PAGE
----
He is however as intoxicated by greed as the best of us. We are nowhere near close to being the caring, sharing people we sometimes believe we are.
We must each practice love, honesty, care and some kind of new radical kinship.
This is not a matter of religion or socialism it is a matter of poeticising our business sensibilities and arting the crap out of our considerations, predictions and hopes for our future.
Turning business into art.
Jonathan Meese calls for an end to politics through art but who will listen to his massively entertaining rants that are not already sold on the idea of the expressionistic, the avant garde or the abstract?
Liberal artists are often obscure, offensive and admittedly have some wishy washy definitions for both their practice and their goals. I sometimes fear that the ‚hippy dippy‘ which I love so much has screwed us! Are we to take a different tack, or do we wait patiently for everyone to catch on that there really are happier alternatives to this way of life that don't depend on blind faith.
Until now I have been all for waiting.
I would like to be the one to 'explain the joke' to those not laughing but I would certainly run the risk of ruining it for them; besides I am more than likely amused for entirely different reasons to the well-informed art-lover standing next to me in the gallery giggling like a loon.
To approach art with no fear and with one’s full naked persona present is something to aim for.
For the audience to see this and recognise the vulnerability of the artist showing all that they have to show in any one exhibition and to take the curator's reverential explanations with a pinch of salt whilst considering their very own opinion first and foremost is key to opening the mind to a whole other form of refreshing entertainment which is seen by too many as a private members club held in the churches of nonsense we call art galleries.
I am perhaps getting ahead of myself to suggest that art, after all, is merely entertainment.
Before this can be properly understood it is necessary to answer the questions one put to oneself when one first became an artist.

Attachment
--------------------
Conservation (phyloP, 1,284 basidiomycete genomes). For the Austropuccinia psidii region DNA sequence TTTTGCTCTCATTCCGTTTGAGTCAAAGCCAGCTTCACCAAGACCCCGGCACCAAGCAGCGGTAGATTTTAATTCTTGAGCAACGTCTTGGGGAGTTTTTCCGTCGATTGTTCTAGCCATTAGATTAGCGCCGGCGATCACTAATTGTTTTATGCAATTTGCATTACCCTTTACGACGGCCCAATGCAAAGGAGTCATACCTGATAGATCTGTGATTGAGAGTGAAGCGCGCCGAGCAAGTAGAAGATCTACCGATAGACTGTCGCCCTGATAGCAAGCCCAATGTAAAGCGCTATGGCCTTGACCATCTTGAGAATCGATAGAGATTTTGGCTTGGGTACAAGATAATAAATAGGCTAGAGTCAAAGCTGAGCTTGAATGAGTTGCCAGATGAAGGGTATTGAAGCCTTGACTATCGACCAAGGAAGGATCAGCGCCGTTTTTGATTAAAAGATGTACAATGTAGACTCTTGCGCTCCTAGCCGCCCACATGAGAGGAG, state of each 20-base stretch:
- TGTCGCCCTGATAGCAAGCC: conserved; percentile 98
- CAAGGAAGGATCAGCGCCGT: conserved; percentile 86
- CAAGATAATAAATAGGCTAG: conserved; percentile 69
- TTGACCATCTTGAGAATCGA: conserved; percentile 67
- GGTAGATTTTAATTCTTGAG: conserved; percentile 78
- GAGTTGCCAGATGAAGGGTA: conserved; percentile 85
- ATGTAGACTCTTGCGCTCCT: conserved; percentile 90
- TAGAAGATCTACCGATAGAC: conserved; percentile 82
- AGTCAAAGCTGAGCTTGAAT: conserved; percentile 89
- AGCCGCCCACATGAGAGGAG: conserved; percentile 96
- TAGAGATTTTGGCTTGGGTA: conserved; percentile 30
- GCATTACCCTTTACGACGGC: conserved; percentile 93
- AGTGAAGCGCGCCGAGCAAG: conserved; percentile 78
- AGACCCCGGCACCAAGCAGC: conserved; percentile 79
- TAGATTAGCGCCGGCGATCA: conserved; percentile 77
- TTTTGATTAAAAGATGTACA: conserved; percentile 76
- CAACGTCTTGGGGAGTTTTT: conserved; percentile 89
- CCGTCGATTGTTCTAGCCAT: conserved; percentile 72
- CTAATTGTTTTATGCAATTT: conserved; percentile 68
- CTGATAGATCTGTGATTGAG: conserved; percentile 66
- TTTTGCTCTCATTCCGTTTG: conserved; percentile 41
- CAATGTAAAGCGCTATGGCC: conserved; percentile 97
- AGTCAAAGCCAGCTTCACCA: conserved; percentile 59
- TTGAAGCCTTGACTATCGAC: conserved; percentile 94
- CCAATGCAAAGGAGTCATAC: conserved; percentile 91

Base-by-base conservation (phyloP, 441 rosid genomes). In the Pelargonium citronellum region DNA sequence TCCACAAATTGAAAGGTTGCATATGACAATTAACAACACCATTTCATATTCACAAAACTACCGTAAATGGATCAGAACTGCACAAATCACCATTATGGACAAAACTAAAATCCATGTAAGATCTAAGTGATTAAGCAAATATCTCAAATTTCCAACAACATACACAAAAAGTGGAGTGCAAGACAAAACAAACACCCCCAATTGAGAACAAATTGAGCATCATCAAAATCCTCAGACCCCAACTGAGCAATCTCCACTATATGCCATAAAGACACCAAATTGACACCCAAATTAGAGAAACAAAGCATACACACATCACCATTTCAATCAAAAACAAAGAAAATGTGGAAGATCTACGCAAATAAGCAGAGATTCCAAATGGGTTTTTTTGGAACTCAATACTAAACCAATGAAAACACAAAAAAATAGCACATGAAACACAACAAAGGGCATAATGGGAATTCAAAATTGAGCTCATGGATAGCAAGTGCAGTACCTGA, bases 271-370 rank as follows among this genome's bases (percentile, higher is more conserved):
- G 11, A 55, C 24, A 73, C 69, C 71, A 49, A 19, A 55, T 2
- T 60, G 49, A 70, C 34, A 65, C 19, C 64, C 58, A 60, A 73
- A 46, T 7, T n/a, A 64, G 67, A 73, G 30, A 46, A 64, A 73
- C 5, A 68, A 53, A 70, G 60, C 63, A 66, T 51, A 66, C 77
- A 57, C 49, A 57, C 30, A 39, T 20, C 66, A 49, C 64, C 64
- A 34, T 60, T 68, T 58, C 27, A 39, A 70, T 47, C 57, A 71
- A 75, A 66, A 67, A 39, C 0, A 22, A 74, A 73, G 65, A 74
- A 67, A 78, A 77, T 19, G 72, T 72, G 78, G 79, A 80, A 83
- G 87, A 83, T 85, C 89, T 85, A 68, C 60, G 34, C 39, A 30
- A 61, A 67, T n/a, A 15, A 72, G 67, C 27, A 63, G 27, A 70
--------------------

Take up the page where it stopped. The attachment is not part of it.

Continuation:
If our art does what it is supposed to do it should revive us, reawaken us and give us the inspiration to live our lives well.
To live and not to be tortured with questions many of us, with misguided brevity and a lopsided pride, believe we will never answer. If we truly believed we would answer these questions we might never take up art as a career.
The lucky few do find answers though, and then what? Keep on painting? It can only be for the sake of it, right? To entertain oneself.
Or do we continue after reaching inner peace in order to teach 'the way', or 'a way'?
Surely this is not the most helpful thing for us to do. Which artist wants to hear that to be a successful artist means to not need to create your art anymore? None.
At least there cannot be many brave enough to actually consider rescinding their ‘serious’ search in order to live the life of an untroubled, happy human.
Albert Camus claimed that there is only one philosophical question to answer. Do I want to live? If the answer is yes, shut up and live.
I suppose with art it must be the same. Art or shut up.
Do not fear judges. If someone judges your approach to art they are BUSINESS people approaching art as business; as if there could be any correct way to BE an artist. There isn’t.
There is no way to BE a correct human and there is no way to BE a correct artist.
One can do it. Or not do it. It is entirely your choice.
The hundred thousand artists out there who are similar to you are similar to you. You will stand out somehow, sometimes but this may unfortunately go unrecognised.
For it to be recognised is down to luck. For you to recognise your difference is also down to luck, since developing a lack of personal faith is a sticky trait in the competitive art world. How can we be great if no one important says we are great?
Let me just add here the highly appropriate and beautifully worded hashtag addition to a friend’s recent Facebook post –
The Same as Everyone Else
Artist is a definition like all the others. You are not what you do for a living. An artist is a job like any other. The reverence with which we use the word artist raises the artists (and the artists own expectations) higher than it should. Artist as a title should be a leveler. A sign that you are of the universal understanding that everyone is a Buddha; One of 7 billion Buddhas doing their own thing just like everyone else.
Art is not a higher calling. It is not a calling at all. It is nature. Every child on the planet has this desire not to follow the crowds. There are no callings, no words, no explanations.
In conclusion I ask you to picture this scene. A scene played out in Utopia where every artist and human shines brilliantly.
Mini-Drama - by MJR
Art as it is in heaven….
"That's an absolutely beautiful painting, Michael. Perfection."
"With this painting I was trying to...."
"Well it’s done.”
"I mean I was looking for..."
"I want to..."
"You GOT IT! Now go drink some fine wine with your family and friends till you are sleepy. Remember: there are no hangovers in heaven, Michael. Enjoy."
"Can I be called Svatopluk?"
"You already are."
I enjoy showing people the Prague art scene and what it represents and presents to us.
Simple stories. Short messages. Quick news. Small Aha! moments, guidance, encouragement and perhaps a little exhilaration.
So if you have a group of friends who have the same interests, let them know about this blog and follow me on Facebook.